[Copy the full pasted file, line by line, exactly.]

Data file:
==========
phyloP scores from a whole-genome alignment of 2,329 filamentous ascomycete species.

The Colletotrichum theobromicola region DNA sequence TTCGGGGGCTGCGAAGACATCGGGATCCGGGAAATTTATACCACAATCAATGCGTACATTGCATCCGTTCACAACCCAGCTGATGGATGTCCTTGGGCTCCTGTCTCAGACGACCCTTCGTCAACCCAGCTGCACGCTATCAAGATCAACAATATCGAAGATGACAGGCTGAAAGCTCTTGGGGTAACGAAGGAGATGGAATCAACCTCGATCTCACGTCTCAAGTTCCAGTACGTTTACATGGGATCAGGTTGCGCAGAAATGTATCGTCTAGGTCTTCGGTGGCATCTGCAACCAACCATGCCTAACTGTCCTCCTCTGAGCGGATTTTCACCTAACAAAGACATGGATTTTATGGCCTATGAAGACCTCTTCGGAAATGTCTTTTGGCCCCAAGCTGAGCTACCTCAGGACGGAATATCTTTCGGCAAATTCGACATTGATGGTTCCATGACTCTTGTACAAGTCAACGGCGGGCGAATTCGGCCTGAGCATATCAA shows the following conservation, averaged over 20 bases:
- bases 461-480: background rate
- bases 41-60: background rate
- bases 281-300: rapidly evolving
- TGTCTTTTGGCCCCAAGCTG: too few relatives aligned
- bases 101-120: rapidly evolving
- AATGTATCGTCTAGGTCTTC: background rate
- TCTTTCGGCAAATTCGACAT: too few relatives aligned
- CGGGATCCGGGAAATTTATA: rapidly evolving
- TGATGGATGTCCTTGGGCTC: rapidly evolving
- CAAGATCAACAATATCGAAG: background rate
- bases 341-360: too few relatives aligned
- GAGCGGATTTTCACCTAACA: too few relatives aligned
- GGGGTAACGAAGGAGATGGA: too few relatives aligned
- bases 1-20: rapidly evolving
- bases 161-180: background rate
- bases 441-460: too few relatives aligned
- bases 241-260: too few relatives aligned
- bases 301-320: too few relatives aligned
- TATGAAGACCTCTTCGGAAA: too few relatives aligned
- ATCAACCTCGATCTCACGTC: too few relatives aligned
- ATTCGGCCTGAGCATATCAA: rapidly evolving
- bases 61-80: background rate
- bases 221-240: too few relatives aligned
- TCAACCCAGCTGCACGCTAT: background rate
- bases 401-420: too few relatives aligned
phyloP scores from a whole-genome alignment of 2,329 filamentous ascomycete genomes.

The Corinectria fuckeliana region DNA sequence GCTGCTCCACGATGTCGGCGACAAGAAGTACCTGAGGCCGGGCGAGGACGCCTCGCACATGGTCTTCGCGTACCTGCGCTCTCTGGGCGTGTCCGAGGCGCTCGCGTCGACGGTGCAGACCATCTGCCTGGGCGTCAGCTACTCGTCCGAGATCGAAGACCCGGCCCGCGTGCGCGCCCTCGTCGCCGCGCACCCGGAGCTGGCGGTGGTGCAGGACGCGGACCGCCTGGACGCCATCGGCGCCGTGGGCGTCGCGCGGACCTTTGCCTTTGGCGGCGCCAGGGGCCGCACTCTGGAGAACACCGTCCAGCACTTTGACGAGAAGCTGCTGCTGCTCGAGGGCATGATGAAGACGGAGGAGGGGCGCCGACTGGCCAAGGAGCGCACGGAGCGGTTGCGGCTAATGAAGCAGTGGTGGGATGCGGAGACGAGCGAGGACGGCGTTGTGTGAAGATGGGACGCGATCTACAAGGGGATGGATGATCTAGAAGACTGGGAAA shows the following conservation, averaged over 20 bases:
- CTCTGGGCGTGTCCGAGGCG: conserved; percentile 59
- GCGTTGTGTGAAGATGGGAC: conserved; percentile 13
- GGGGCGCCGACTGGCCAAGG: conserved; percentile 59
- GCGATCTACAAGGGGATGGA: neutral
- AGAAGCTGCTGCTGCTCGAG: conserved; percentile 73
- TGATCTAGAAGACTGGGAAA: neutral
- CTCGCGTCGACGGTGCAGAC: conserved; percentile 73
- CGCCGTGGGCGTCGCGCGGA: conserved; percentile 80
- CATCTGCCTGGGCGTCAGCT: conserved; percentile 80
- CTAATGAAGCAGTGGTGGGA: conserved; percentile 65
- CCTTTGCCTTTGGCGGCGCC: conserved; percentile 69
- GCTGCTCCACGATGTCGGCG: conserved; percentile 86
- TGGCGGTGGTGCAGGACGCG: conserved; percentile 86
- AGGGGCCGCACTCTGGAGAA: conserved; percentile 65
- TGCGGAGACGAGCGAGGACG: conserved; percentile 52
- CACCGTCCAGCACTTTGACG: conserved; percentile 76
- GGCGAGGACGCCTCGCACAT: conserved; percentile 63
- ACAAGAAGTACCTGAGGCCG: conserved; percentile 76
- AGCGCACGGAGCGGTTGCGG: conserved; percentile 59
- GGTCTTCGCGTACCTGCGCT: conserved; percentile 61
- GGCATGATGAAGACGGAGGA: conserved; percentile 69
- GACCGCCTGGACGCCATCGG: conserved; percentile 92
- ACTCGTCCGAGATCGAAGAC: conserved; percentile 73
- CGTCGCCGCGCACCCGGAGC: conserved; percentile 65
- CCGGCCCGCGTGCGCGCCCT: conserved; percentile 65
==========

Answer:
phyloP scores from a whole-genome alignment of 2,329 filamentous ascomycete species.

The Colletotrichum theobromicola region DNA sequence TTCGGGGGCTGCGAAGACATCGGGATCCGGGAAATTTATACCACAATCAATGCGTACATTGCATCCGTTCACAACCCAGCTGATGGATGTCCTTGGGCTCCTGTCTCAGACGACCCTTCGTCAACCCAGCTGCACGCTATCAAGATCAACAATATCGAAGATGACAGGCTGAAAGCTCTTGGGGTAACGAAGGAGATGGAATCAACCTCGATCTCACGTCTCAAGTTCCAGTACGTTTACATGGGATCAGGTTGCGCAGAAATGTATCGTCTAGGTCTTCGGTGGCATCTGCAACCAACCATGCCTAACTGTCCTCCTCTGAGCGGATTTTCACCTAACAAAGACATGGATTTTATGGCCTATGAAGACCTCTTCGGAAATGTCTTTTGGCCCCAAGCTGAGCTACCTCAGGACGGAATATCTTTCGGCAAATTCGACATTGATGGTTCCATGACTCTTGTACAAGTCAACGGCGGGCGAATTCGGCCTGAGCATATCAA shows the following conservation, averaged over 20 bases:
- bases 461-480: background rate
- bases 41-60: background rate
- bases 281-300: rapidly evolving
- TGTCTTTTGGCCCCAAGCTG: too few relatives aligned
- bases 101-120: rapidly evolving
- AATGTATCGTCTAGGTCTTC: background rate
- TCTTTCGGCAAATTCGACAT: too few relatives aligned
- CGGGATCCGGGAAATTTATA: rapidly evolving
- TGATGGATGTCCTTGGGCTC: rapidly evolving
- CAAGATCAACAATATCGAAG: background rate
- bases 341-360: too few relatives aligned
- GAGCGGATTTTCACCTAACA: too few relatives aligned
- GGGGTAACGAAGGAGATGGA: too few relatives aligned
- bases 1-20: rapidly evolving
- bases 161-180: background rate
- bases 441-460: too few relatives aligned
- bases 241-260: too few relatives aligned
- bases 301-320: too few relatives aligned
- TATGAAGACCTCTTCGGAAA: too few relatives aligned
- ATCAACCTCGATCTCACGTC: too few relatives aligned
- ATTCGGCCTGAGCATATCAA: rapidly evolving
- bases 61-80: background rate
- bases 221-240: too few relatives aligned
- TCAACCCAGCTGCACGCTAT: background rate
- bases 401-420: too few relatives aligned
phyloP scores from a whole-genome alignment of 2,329 filamentous ascomycete genomes.

The Corinectria fuckeliana region DNA sequence GCTGCTCCACGATGTCGGCGACAAGAAGTACCTGAGGCCGGGCGAGGACGCCTCGCACATGGTCTTCGCGTACCTGCGCTCTCTGGGCGTGTCCGAGGCGCTCGCGTCGACGGTGCAGACCATCTGCCTGGGCGTCAGCTACTCGTCCGAGATCGAAGACCCGGCCCGCGTGCGCGCCCTCGTCGCCGCGCACCCGGAGCTGGCGGTGGTGCAGGACGCGGACCGCCTGGACGCCATCGGCGCCGTGGGCGTCGCGCGGACCTTTGCCTTTGGCGGCGCCAGGGGCCGCACTCTGGAGAACACCGTCCAGCACTTTGACGAGAAGCTGCTGCTGCTCGAGGGCATGATGAAGACGGAGGAGGGGCGCCGACTGGCCAAGGAGCGCACGGAGCGGTTGCGGCTAATGAAGCAGTGGTGGGATGCGGAGACGAGCGAGGACGGCGTTGTGTGAAGATGGGACGCGATCTACAAGGGGATGGATGATCTAGAAGACTGGGAAA shows the following conservation, averaged over 20 bases:
- CTCTGGGCGTGTCCGAGGCG: conserved; percentile 59
- GCGTTGTGTGAAGATGGGAC: conserved; percentile 13
- GGGGCGCCGACTGGCCAAGG: conserved; percentile 59
- GCGATCTACAAGGGGATGGA: neutral
- AGAAGCTGCTGCTGCTCGAG: conserved; percentile 73
- TGATCTAGAAGACTGGGAAA: neutral
- CTCGCGTCGACGGTGCAGAC: conserved; percentile 73
- CGCCGTGGGCGTCGCGCGGA: conserved; percentile 80
- CATCTGCCTGGGCGTCAGCT: conserved; percentile 80
- CTAATGAAGCAGTGGTGGGA: conserved; percentile 65
- CCTTTGCCTTTGGCGGCGCC: conserved; percentile 69
- GCTGCTCCACGATGTCGGCG: conserved; percentile 86
- TGGCGGTGGTGCAGGACGCG: conserved; percentile 86
- AGGGGCCGCACTCTGGAGAA: conserved; percentile 65
- TGCGGAGACGAGCGAGGACG: conserved; percentile 52
- CACCGTCCAGCACTTTGACG: conserved; percentile 76
- GGCGAGGACGCCTCGCACAT: conserved; percentile 63
- ACAAGAAGTACCTGAGGCCG: conserved; percentile 76
- AGCGCACGGAGCGGTTGCGG: conserved; percentile 59
- GGTCTTCGCGTACCTGCGCT: conserved; percentile 61
- GGCATGATGAAGACGGAGGA: conserved; percentile 69
- GACCGCCTGGACGCCATCGG: conserved; percentile 92
- ACTCGTCCGAGATCGAAGAC: conserved; percentile 73
- CGTCGCCGCGCACCCGGAGC: conserved; percentile 65
- CCGGCCCGCGTGCGCGCCCT: conserved; percentile 65